- Open Access
Modulation of gene-specific epigenetic states and transcription by non-coding RNAs
Clinical Epigeneticsvolume 2, pages433–437 (2011)
Emerging evidence points to a role for long non-coding RNAs in the modulation of epigenetic states and transcription in human cells. New insights, using various forms of small non-coding RNAs, suggest that a mechanism of action is operative in human cells, which utilizes non-coding RNAs to direct epigenetic marks to homology containing loci resulting ultimately in the epigenetic-based modulation of gene transcription. Importantly, insights into this mechanism of action have allowed for certain target sequences, which are either actively involved in RNA mediated epigenetic regulation or targets for non-coding RNA based epigenetic regulation, to be selected. As such, it is now feasible to utilize small antisense RNAs to either epigenetically silence a gene expression or remove epigenetic silencing of endogenous non-coding RNAs and essentially turn on a gene expression. Knowledge of this emerging RNA-based epigenetic regulatory network and our ability to cognitively control gene expression has deep implications in the development of an entirely new area of pharmacopeia.
An enigma in modern-day molecular biology has been determining what exactly the role is for the massive amount of non-protein-coding transcripts found in the human cell. Non-coding transcripts have been estimated to account for ∼70–98% of the genome (reviewed in (Taft et al. 2007; Morris 2009a)). These non-coding RNAs (ncRNAs) emanate from non-coding DNA, regions in the genome that have been dubbed the “genomic dark matter”; as their functional relevance is questionable. If the non-coding regions of the human genome are not thought to be involved in protein coding then what, if anything, are these non-coding RNAs (ncRNAs) doing? And why would the cell transcribe vast tracks of DNA to never produce a protein?
RNA-mediated transcriptional gene silencing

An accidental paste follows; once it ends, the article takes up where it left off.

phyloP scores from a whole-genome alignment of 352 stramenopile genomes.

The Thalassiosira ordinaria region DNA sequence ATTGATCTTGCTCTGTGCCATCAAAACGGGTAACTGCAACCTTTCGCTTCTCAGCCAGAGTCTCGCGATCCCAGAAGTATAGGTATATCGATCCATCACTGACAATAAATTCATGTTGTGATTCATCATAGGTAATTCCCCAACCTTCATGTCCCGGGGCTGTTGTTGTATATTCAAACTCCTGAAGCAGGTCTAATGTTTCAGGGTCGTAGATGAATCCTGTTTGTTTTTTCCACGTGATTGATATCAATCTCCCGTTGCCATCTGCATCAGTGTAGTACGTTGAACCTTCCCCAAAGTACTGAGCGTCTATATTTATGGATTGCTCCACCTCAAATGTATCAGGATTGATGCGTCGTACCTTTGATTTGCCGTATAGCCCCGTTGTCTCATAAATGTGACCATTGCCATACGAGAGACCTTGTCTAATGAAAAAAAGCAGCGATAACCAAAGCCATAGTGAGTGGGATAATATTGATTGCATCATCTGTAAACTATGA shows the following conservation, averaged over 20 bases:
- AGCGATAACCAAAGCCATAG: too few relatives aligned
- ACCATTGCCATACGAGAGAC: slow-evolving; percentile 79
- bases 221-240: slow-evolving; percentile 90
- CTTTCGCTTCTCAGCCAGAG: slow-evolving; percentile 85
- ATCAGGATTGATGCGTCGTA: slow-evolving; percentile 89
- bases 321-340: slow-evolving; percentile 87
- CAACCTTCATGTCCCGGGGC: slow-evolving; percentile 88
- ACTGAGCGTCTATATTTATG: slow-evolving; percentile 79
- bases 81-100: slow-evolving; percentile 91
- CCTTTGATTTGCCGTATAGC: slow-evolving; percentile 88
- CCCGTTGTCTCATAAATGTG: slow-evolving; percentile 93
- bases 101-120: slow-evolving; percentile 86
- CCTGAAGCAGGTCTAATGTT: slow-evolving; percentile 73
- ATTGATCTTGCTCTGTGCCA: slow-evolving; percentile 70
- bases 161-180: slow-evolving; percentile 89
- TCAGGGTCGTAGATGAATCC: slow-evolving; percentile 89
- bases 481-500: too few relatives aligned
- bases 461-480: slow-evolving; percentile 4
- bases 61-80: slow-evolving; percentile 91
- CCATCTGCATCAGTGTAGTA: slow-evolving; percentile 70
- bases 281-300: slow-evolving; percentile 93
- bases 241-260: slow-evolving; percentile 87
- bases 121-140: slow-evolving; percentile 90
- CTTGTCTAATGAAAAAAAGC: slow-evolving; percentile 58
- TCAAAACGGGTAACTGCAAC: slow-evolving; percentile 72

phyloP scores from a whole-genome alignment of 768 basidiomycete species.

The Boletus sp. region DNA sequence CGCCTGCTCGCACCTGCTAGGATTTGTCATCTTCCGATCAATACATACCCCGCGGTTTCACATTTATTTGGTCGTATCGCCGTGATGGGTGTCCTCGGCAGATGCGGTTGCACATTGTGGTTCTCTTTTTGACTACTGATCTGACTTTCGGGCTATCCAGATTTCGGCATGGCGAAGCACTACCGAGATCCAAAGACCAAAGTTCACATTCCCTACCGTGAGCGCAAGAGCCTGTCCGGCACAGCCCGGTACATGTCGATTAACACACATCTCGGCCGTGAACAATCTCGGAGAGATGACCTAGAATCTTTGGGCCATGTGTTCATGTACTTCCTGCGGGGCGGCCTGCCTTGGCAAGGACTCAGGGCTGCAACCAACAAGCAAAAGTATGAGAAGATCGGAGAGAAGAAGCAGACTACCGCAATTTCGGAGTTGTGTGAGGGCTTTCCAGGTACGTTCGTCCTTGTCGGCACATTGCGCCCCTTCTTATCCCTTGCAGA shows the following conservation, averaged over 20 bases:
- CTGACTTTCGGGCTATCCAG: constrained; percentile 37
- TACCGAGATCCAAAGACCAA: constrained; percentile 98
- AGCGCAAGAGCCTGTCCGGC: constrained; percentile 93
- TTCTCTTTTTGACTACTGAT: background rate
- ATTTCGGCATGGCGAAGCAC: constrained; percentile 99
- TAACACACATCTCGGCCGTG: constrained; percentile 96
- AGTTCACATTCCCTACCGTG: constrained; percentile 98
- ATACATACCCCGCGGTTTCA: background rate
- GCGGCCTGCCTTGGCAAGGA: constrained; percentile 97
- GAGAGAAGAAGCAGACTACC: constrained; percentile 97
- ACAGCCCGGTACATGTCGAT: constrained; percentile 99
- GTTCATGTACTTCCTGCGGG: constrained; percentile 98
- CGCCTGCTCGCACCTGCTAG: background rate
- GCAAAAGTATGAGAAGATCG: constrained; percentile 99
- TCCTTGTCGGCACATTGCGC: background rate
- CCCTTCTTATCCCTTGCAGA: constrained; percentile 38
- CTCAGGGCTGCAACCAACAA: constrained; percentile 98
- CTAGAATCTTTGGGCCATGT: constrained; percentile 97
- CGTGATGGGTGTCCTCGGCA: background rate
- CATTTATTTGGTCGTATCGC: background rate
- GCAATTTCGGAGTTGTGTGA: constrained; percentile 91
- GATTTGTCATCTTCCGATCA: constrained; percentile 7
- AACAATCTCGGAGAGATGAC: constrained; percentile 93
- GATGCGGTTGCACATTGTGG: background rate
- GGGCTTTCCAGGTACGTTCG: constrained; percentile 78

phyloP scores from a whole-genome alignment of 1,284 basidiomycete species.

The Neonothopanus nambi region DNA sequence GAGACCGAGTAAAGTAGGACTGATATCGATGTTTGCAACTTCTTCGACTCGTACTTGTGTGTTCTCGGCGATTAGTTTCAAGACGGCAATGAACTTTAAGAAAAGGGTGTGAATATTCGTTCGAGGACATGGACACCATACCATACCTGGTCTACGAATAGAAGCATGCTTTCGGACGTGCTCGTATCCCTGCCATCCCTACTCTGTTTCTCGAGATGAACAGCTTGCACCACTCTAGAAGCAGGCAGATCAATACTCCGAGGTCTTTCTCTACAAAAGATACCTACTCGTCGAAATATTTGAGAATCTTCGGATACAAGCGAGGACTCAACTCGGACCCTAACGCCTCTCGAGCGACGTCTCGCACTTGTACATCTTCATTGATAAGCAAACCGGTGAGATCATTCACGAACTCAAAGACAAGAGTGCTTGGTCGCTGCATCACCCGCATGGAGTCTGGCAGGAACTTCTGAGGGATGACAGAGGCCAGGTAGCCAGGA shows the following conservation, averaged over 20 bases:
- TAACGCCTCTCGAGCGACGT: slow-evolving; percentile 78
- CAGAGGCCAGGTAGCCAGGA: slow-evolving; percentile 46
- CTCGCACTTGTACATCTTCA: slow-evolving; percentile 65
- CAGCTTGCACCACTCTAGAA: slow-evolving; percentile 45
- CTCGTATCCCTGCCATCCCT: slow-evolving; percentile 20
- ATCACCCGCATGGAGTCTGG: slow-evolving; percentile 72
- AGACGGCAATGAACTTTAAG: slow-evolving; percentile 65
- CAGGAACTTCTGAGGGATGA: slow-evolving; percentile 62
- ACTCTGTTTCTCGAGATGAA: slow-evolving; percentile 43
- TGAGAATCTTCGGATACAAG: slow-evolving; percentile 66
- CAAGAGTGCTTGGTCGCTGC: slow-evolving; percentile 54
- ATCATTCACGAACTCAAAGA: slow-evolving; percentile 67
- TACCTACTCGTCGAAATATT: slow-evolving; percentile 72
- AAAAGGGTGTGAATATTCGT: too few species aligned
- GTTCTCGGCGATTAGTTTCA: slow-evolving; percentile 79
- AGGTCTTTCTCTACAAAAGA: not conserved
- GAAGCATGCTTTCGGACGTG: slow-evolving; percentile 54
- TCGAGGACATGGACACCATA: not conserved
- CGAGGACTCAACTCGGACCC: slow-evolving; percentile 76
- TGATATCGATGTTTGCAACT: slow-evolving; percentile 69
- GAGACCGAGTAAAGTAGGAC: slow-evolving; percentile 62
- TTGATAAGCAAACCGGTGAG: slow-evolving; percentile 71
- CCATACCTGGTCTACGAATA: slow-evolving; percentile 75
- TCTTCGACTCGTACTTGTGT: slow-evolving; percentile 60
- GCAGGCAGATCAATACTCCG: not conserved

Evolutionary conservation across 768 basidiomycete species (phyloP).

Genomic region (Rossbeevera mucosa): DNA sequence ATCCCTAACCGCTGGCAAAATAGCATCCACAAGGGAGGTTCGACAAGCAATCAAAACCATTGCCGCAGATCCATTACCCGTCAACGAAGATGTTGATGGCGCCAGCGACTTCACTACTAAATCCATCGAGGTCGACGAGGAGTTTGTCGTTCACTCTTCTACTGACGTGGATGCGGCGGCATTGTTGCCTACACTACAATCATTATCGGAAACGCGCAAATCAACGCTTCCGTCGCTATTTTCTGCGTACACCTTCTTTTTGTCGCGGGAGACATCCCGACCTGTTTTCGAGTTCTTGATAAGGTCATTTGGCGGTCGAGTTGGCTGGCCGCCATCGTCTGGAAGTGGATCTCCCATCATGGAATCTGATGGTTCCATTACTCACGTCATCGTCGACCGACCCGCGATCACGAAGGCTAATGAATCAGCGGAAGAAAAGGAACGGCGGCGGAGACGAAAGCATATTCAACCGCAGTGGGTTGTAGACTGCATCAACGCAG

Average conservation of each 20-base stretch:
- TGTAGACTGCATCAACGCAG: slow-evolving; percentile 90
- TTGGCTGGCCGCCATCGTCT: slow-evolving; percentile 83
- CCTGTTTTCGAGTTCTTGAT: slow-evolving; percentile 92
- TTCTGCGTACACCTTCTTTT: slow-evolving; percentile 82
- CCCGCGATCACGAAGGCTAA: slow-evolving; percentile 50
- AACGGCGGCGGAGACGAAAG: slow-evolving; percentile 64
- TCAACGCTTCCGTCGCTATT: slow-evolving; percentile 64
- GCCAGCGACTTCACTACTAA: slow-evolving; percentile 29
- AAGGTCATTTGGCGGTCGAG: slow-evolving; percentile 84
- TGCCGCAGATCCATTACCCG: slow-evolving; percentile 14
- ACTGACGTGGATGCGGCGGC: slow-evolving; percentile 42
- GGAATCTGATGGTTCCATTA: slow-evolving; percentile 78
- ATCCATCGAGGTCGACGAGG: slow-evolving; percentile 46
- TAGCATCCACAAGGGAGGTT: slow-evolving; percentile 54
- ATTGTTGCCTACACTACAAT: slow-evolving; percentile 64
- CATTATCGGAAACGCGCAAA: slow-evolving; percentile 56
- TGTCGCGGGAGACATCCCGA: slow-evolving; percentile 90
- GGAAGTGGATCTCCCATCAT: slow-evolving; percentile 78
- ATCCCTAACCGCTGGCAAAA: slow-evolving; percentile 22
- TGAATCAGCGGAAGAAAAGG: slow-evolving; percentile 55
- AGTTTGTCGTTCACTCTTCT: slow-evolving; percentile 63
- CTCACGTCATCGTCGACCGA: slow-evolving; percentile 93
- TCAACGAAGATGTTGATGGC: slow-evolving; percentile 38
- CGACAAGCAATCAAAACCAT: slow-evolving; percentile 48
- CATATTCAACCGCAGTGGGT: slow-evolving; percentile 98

Evidence addressing the central question of what the role is for ncRNAs in human cells has emerged from studies carried out with RNA interference (RNAi). RNAi is a process whereby small double-stranded interfering RNA (siRNAs) molecules functionally target and direct the degradation of a homology containing mRNA (reviewed in (Hannon 2002; Hannon and Rossi 2004)). This form of RNA-based regulation was termed; post-transcriptional gene silencing (PTGS). In PTGS, siRNAs are targeted to messenger RNA, recruiting the native cellular DICER machinery to degrade the transcript and provide gene suppression. While PTGS is a potent mechanism for the targeted degradation of targeted mRNAs, its gene suppressive effect is transient, lasting only until new transcripts are generated or the siRNAs are degraded. While several studies have been carried out using RNAi to suppress gene expression in a PTGS-based manner, one underappreciated study has created quite a wave of insight. In this study carried out in human cells, siRNAs were designed to target a gene promoter instead of the mRNA/coding region. The result of this siRNA targeting of a gene promoter was the suppression of gene expression at the transcriptional level, upstream of the well-documented PTGS pathway (Morris et al. 2004). Interestingly, this mode of RNA-based transcriptional suppression appeared to rely on an epigenetic component, as Trichostatin A and 5′ Aza-cytadine suppressed the obsiRNA-mediated transcriptional gene silencing (TGS). Notably, the observed siRNA-mediated TGS was similar to previous work carried out in plants and yeast (Matzke et al. 2004).